“He’s not a Nazi. He just happens to be a little eccentric. Most geniuses are.”
– Kramer, in “The Soup Nazi”
One of my favorite childhood books was the story of Stone Soup. In the story a group of hungry travelers arrive in a town with nothing but an empty pot. They ask some locals if they can spare any food but are denied. So one of the travelers goes to the river and fills the pot with water and drops a large stone inside. A curious villager walks up and asks what’s cooking? We’re making stone soup, says the traveler, it’s delicious, buts needs a few garnishes to make it even better…the local runs and gets some carrots. Another person walks by and adds more ingredients, and so on and so on, until the soup is complete and the whole town enjoys the soup. It’s a basic lesson in sharing, community and eating well. Whenever someone asks what is my favorite thing to cook, without a doubt my answer is soup. For me making soup is a break from the crazy everyday world. From roasting bones for a hearty stock (when I have time) to getting lost in thought while chopping vegetables, keeping a steady simmer careful not to boil, to skimming the skum that rises to the top of the pot, soup is therapy. Soup is delicious.
Last week in class our focus was hearty fall soups. Of the six we prepared all of them were delicious. Keeping in mind that recipes are guidelines, and not set in stone, it’s the little things that can make an average recipe great. Things like being consistent in your knife cuts, the right amounts of seasoning, always tasting your food, and so on, are the things that can instantly make you a better cook. Of the six recipes one of them in my mind stood out the most; the Mulligatawny!
Mulligatawny is an Indian influenced stew, usually with a curried flavor base, and a lot of times made with chicken, and usually lentils. The following recipe is from an East coast staple called Daily Soup. They have numerous locations in New Jersey and New York, so if you’re ever on that side of the country I highly recommend stopping by. This version happens to be vegetarian, with several types of curry for a deep levels of flavor, smoothed out with a touch of coconut milk and lemon, on a chilly fall day, it can’t be beat.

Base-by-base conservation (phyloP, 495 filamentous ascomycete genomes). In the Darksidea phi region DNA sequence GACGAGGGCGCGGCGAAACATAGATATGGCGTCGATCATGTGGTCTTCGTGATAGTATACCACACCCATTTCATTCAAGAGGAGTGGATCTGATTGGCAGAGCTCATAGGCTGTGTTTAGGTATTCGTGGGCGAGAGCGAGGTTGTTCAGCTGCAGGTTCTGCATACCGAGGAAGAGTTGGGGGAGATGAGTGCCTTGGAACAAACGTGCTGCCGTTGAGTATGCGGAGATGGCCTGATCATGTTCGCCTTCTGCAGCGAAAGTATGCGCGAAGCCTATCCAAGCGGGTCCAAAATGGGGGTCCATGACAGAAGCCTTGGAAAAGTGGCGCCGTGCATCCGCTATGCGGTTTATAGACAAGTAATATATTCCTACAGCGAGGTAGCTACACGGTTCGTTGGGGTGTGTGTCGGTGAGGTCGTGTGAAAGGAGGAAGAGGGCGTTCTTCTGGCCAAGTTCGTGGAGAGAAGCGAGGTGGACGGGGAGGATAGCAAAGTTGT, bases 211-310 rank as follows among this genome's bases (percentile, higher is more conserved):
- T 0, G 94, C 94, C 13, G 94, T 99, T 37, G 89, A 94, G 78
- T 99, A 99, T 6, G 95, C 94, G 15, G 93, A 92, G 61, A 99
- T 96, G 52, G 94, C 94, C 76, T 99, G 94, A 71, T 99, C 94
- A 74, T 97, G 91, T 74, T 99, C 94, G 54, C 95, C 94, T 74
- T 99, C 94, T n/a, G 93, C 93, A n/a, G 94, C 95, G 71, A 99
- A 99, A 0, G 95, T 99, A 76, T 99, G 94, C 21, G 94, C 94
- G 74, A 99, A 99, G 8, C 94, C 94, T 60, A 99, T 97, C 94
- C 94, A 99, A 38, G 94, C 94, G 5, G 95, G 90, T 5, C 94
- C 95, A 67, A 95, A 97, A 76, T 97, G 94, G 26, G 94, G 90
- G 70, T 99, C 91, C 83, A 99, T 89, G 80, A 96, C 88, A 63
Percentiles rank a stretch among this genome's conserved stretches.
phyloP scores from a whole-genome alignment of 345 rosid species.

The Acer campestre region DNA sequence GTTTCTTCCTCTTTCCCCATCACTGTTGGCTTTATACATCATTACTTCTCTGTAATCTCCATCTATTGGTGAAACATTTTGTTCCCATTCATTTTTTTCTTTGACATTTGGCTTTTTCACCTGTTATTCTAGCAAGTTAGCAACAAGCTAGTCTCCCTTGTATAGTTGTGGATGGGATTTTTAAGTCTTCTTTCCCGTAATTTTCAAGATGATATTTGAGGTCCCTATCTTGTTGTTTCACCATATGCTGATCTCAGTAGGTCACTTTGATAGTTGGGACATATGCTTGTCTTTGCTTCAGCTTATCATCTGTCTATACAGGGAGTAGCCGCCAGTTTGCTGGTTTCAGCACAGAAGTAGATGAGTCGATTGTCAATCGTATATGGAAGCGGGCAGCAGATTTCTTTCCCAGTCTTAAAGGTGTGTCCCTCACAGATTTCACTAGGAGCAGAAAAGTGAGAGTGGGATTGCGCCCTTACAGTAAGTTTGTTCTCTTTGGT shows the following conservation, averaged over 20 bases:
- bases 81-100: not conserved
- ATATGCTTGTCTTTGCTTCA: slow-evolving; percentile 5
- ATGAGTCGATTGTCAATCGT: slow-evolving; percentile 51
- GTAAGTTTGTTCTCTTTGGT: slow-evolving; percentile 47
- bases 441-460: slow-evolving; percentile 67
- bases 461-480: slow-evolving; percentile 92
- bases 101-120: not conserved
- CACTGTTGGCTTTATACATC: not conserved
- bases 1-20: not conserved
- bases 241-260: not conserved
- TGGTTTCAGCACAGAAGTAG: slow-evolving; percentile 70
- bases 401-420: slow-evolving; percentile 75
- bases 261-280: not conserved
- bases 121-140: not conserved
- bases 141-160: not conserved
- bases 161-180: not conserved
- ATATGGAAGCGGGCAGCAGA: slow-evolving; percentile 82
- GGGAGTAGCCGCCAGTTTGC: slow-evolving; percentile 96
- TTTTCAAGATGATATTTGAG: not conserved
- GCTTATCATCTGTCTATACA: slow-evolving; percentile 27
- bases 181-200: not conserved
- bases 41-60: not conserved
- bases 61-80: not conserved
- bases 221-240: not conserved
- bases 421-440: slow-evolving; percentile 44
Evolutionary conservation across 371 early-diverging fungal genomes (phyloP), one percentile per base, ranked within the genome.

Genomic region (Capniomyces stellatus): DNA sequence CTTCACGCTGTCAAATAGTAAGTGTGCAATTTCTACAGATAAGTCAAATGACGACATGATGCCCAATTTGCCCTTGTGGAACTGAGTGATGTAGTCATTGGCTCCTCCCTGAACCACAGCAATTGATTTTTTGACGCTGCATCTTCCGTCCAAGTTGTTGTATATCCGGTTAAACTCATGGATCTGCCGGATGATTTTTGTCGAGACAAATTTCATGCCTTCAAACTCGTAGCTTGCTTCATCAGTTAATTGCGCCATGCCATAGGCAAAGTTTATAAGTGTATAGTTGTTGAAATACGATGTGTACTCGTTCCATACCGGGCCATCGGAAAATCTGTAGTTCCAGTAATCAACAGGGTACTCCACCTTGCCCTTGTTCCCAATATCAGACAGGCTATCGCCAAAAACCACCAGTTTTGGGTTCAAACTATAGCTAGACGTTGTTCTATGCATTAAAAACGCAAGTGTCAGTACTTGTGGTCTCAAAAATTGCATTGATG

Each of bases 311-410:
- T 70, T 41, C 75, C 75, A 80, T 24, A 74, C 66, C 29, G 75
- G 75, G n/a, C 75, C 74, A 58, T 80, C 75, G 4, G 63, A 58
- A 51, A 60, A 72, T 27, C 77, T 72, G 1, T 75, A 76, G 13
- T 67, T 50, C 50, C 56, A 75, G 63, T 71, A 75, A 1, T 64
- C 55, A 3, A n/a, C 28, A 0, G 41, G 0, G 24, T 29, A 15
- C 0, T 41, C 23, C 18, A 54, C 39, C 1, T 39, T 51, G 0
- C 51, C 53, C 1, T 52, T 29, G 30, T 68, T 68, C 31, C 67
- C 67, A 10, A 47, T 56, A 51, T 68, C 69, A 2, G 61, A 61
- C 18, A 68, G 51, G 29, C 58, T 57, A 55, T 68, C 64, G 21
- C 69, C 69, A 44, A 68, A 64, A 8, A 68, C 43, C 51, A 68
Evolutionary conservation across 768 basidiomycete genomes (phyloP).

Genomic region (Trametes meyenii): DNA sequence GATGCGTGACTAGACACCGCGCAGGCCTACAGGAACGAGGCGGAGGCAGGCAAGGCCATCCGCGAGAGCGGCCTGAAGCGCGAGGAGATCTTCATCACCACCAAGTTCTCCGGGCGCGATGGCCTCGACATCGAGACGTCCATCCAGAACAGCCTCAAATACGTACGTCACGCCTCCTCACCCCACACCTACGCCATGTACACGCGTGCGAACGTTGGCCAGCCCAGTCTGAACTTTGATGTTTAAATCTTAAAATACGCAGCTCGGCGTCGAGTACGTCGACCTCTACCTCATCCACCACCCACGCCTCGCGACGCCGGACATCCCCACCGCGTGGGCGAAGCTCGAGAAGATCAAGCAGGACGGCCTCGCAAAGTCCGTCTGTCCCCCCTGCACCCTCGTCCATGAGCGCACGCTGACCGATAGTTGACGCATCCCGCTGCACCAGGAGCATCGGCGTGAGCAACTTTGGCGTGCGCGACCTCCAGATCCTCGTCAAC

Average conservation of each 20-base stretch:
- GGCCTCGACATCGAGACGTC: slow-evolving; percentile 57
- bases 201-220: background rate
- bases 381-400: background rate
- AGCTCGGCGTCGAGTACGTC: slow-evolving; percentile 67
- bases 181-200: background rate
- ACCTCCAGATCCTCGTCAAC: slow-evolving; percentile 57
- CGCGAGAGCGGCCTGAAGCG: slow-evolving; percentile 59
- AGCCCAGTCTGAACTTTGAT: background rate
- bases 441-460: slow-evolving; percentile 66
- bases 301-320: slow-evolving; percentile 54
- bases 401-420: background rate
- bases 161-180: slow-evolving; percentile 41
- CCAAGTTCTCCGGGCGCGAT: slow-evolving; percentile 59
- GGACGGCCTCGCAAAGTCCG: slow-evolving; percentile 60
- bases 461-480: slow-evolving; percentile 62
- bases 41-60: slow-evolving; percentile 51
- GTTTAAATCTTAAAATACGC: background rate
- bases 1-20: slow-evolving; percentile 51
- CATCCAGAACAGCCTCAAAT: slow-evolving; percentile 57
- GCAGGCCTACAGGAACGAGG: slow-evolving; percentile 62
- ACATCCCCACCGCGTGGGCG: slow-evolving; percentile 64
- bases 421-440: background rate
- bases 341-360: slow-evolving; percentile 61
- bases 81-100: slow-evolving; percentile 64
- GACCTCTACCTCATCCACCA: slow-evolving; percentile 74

Mulligatawny with Lentils
1 TB ginger, fresh, minced
2 garlic cloves, minced
2 TB vegetable oil
1 large onion, chopped
1/4 cup whole mustard seeds
1 TB Garam Masala curry powder
2 tsp curry powder
2 tsp kosher salt
1 tsp ground cardamom
1/4 tsp cayenne pepper
1 (28 oz) can of diced tomatoes
6 cups of stock, vegetable or chicken
1 lb brown lentils
1cup coconut milk
1 bunch fresh spinach, rinsed, chopped
1 TB fresh lemon juice
1 TB sugar
1/4 cup cilantro, fresh, chopped
1. Purée the ginger and garlic together in a blender or food processor.
2. Heat the oil in a large stockpot over medium heat. Add the onion and ginger purse and sweat for four minutes until tender and golden.
3. Add the mustard seeds and cook until they begin to pop.
4. Add in the garam masala, curry powder, salt, cardamom, and cayenne and stir to coat the vegetables.
5. Add the tomatoes and simmer for five minutes.
6. Add the stock and lentils and bring the mixture to a boil. Reduce heat, partially cover, and simmer for thirty minutes until the lentils are tender but not mushy.
7. Stir in the coconut milk and simmer for two minutes.
8. Remove from heat and stir in the spinach, lemon juice, and sugar.
9. To serve, ladle the soup into bowls and top with chopped cilantro.
Makes 12 cups. Courtesy of Daily Soup